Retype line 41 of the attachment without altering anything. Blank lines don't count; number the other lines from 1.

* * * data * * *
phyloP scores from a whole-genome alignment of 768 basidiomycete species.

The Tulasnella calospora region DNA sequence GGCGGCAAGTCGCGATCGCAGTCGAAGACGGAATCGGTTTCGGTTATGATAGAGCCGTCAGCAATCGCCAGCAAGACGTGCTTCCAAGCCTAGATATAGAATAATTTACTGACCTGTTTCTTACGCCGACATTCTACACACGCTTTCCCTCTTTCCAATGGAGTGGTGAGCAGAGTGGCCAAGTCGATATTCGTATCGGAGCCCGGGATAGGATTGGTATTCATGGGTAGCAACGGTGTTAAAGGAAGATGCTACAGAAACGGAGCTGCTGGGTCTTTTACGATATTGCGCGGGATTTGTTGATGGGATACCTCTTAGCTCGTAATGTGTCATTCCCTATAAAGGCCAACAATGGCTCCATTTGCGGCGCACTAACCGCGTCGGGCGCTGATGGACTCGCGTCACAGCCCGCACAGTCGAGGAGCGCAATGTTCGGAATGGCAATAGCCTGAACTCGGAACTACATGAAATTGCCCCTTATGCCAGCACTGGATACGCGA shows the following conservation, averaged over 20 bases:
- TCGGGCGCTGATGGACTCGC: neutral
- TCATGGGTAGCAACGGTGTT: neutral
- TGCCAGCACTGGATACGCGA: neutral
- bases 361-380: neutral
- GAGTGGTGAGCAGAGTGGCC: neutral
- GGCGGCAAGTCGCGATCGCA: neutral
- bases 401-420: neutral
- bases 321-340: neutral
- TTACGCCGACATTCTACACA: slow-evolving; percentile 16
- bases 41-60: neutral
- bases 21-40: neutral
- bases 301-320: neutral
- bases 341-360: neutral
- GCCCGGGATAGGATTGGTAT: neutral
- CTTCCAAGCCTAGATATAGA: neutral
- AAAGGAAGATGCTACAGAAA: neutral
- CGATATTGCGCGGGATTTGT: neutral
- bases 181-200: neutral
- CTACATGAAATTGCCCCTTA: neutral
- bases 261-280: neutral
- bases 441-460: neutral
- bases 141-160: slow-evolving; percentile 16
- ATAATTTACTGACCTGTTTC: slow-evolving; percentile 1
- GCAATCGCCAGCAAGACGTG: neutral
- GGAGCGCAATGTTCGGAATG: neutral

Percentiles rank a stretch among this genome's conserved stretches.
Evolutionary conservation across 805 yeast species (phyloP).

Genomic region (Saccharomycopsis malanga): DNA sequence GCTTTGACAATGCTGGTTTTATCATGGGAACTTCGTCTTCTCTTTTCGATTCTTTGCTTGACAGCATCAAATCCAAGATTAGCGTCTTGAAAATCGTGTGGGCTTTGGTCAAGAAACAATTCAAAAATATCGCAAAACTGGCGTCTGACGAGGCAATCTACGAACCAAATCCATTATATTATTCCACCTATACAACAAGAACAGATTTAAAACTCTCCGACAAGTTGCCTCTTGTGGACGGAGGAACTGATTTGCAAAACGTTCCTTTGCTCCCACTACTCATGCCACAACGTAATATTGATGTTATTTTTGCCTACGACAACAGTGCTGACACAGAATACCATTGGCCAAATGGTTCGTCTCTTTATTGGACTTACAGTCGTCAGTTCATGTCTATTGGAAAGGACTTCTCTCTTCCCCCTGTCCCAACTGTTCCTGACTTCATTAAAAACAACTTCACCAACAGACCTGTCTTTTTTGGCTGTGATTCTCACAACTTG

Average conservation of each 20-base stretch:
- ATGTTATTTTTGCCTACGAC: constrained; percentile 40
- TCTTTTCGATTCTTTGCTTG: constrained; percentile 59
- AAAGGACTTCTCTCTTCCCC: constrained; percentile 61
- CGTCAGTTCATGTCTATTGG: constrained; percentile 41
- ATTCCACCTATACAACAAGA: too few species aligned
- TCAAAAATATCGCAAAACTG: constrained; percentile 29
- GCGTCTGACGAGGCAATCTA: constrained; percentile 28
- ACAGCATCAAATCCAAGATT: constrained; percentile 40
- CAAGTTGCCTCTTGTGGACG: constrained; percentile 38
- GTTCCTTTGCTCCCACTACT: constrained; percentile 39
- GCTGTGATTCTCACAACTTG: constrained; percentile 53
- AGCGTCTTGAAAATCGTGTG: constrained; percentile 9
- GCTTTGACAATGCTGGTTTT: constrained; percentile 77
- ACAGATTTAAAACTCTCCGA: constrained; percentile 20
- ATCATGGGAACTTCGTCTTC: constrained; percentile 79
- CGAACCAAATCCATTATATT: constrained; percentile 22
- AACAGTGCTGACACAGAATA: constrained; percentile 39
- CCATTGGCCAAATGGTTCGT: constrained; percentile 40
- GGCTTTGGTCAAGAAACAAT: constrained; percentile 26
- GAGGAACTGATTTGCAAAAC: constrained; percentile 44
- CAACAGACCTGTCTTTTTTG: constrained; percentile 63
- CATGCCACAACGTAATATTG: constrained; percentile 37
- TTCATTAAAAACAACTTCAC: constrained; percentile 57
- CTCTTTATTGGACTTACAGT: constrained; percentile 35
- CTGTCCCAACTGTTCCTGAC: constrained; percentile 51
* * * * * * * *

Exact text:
- GTTCCTTTGCTCCCACTACT: constrained; percentile 39